The following essay examines the various comments made and suggested by multiple theorists surrounding ‘the gaze’. These include French theorist Jacques Lacan and his discussions of how painters alter or manipulate their works to show their desired representations. Roland Barthes’ theories surrounding the gaze and the position the viewer is placed will also be explored. The most heavily influenced area of these investigations will include Laura Mulvey and her theories centred on the exploration of the male gaze. Each of these theorists’ (and others) studies will be examined to some depth, specifically detailing how each area influences audience’s views of different photographer’s works and in the media.

‘The gaze’ has been interpreted in many different ways. One includes the examination of the subject by Jacques Lacan, the French theorist. When Lacan began his studies, one section was heavily focused on paintings and the way the painter was able to alter a viewer’s gaze. Painters would recreate a landscape, a person, or objects, painting their interpretation of what was before them. From this, viewers are only given a view of what the painter wants them to see. In turn, the artist’s interpretation could not be considered a true representation. Through the progression of fine art, it was typically considered that paintings were the best way to document a scene or person of importance, and a ‘true representation’ of what was painted. Lacan has stated in ‘The Four Fundamental Concepts of Psycho-analysis’: 

“In the picture, something of the gaze is always manifested. […] Looking at pictures, even those most lacking in what is usually called the gaze … [i.e. eyes] something so specific to each of the painters that you will feel the presence of the gaze” (Lacan, 2004: unknown). 

This statement expresses that when a painting is viewed, it’s possible to sense the presence of the painter’s gaze and how they are interpreting their surroundings. Furthermore, viewers gradually surrender their gaze for that of the painter’s, taking in each moment depicted. One way that Lacan has expressed this further is by stating: “[The painter] gives something for the eye to feed on, but he invites the person to whom this picture is presented to lay down his gaze there as one lays down one’s weapons” (Lacan, 2004: unknown). This ‘laying down’ of the gazed has a pacifying effect, creating a lulled sense of gazing with another’s gaze. Through this action, we as viewers get reminded of our ‘nothingness’ as we become trapped in surrendering our gaze.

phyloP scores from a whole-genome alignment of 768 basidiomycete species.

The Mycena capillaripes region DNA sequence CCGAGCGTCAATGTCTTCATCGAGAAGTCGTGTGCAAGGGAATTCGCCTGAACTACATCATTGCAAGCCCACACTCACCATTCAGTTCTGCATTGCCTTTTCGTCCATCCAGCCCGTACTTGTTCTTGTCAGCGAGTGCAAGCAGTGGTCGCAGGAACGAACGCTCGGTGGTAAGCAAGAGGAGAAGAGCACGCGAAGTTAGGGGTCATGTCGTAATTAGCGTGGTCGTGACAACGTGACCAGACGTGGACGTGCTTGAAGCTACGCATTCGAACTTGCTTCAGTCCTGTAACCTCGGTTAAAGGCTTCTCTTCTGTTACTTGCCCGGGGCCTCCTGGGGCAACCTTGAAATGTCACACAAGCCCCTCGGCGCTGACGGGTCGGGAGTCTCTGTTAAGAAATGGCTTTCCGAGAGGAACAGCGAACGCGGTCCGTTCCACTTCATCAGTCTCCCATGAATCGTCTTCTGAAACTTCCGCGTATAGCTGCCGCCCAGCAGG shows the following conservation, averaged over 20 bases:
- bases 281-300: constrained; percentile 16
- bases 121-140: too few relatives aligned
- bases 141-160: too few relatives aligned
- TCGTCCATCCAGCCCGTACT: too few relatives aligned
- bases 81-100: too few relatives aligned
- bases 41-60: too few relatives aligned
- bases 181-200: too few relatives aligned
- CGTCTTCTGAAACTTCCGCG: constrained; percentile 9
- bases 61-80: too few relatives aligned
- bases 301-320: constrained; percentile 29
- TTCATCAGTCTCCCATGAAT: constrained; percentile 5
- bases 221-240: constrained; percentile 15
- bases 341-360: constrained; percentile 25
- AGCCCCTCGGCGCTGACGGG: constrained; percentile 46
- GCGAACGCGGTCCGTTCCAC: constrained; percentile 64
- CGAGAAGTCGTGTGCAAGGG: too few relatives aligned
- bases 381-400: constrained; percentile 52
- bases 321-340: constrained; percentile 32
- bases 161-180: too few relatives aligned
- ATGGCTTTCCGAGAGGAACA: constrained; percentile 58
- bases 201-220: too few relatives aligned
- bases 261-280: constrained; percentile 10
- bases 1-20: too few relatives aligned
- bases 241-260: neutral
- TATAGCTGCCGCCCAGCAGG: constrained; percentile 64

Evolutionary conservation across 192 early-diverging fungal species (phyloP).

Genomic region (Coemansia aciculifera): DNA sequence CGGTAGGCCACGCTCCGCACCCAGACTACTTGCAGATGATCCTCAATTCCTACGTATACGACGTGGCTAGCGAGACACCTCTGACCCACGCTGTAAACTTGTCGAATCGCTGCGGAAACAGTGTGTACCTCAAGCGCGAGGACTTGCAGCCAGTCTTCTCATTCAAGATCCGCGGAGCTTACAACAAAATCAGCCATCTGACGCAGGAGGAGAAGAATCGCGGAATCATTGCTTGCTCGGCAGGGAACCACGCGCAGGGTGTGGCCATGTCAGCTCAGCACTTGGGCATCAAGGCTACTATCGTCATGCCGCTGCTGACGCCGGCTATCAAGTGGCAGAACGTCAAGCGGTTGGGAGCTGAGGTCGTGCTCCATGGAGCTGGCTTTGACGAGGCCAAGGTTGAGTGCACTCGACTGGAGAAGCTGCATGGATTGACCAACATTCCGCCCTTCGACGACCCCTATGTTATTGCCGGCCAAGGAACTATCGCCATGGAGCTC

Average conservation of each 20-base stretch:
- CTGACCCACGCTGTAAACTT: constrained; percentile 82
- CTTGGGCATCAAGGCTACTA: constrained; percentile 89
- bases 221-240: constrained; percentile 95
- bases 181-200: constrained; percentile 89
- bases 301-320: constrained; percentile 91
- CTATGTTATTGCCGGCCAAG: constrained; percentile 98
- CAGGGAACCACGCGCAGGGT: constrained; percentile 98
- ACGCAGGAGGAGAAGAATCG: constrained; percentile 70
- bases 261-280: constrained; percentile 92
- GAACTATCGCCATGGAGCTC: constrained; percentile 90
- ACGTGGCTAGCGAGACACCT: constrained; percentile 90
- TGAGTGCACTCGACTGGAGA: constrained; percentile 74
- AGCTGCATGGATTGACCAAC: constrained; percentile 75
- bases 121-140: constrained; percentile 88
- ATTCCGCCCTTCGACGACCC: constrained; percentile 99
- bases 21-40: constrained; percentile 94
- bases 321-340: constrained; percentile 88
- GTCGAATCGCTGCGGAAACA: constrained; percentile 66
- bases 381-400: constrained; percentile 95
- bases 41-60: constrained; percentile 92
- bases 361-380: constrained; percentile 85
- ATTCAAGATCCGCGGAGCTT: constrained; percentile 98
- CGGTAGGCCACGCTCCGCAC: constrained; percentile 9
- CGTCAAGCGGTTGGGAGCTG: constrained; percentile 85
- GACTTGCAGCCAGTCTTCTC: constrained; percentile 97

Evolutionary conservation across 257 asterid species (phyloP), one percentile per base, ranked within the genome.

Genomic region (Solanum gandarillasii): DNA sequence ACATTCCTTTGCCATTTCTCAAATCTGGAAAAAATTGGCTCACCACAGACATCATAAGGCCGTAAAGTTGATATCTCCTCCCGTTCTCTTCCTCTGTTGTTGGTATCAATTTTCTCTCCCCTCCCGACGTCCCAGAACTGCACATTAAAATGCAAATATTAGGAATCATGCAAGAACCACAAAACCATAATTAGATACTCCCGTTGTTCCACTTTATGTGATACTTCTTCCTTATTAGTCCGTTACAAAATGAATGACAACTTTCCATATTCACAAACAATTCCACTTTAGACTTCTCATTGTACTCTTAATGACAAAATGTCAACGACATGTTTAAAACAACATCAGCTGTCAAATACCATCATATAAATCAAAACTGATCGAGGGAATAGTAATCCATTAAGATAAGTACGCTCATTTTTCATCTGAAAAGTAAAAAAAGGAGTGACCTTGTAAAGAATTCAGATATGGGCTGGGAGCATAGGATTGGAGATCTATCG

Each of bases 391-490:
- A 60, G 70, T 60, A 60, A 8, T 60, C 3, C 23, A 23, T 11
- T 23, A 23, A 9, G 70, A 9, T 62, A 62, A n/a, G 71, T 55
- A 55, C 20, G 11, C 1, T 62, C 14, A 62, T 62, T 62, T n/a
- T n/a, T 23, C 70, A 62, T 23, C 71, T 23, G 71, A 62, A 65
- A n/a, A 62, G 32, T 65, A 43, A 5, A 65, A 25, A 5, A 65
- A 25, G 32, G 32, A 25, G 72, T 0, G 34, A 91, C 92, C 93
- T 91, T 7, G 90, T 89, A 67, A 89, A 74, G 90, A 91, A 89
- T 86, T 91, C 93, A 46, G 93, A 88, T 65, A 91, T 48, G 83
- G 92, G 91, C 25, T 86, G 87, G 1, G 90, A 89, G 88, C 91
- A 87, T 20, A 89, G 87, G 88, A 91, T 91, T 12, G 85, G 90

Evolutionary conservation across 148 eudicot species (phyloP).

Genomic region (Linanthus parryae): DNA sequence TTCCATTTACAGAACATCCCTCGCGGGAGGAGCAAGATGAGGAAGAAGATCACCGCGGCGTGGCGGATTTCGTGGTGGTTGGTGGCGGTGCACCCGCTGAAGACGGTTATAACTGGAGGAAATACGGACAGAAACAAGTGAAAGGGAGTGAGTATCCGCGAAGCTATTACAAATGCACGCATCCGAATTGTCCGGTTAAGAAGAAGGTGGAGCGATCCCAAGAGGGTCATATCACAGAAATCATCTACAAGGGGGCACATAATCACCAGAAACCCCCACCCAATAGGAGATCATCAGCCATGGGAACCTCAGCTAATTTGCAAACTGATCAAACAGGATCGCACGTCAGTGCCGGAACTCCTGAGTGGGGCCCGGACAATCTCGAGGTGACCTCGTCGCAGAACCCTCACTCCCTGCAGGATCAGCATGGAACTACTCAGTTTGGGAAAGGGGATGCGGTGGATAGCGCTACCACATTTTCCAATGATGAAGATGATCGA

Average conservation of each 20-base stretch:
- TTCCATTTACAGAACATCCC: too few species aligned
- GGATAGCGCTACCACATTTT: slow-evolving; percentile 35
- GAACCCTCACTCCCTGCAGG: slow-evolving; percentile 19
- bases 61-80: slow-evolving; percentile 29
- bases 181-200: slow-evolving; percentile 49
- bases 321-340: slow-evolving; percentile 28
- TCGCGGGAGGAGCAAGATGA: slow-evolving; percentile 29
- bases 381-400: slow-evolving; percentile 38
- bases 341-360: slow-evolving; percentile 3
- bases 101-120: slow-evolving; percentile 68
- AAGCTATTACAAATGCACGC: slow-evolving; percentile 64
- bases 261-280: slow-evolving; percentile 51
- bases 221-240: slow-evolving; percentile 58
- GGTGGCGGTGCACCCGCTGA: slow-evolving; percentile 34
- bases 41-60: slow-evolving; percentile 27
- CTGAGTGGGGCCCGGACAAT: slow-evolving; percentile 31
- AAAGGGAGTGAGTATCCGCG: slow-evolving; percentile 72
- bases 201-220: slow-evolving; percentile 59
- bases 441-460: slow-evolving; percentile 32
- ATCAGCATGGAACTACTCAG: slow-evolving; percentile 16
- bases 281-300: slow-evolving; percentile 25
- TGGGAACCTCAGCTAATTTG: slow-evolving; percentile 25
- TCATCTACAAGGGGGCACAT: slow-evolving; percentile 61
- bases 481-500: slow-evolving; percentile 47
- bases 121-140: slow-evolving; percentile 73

These two statements by Lacan can also be related to painting’s technologically advanced successor, photography. An area where photography has raised questions about its depiction of truth is within documentary photography. With this format of photography, as well as TV documentaries, viewers are lead to believe that what is being presented to them is truthful. The content viewers are given may be shown in a certain light, or reveal just the extremes that photographers want to portray. Sontag expresses this in ‘On Photography’ stating: “A fake photograph (one which has been retouched or tampered with, or whose caption is false) falsifies reality” (Sontag, 1979: 86). One example of how a photographer has chosen to focus on one extreme is Steve McCurry’s work. A series of images taken of India by McCurry demonstrates how he has chosen to occasionally put emphasis on some of the poorer areas of India. The gaze the viewer is offered here, in figure 1, presents a more intrusive position on the subject. Whilst McCurry’s photos have a variety of subjects, they do appear to depict a very parallel aspect of a location. This gaze is one that continuously surpasses our own, as we let ours be taken over by someone else’s. Furthermore, viewers openly allow their gaze to be manipulated by the photographer’s as a form of escapism. To view art or photography is to escape your own mind, and take on that of someone else’s, thus it can be stated as taking on someone else’s gaze. From this, the debate of whether a photographer’s gaze is imposed on the viewers comes to light.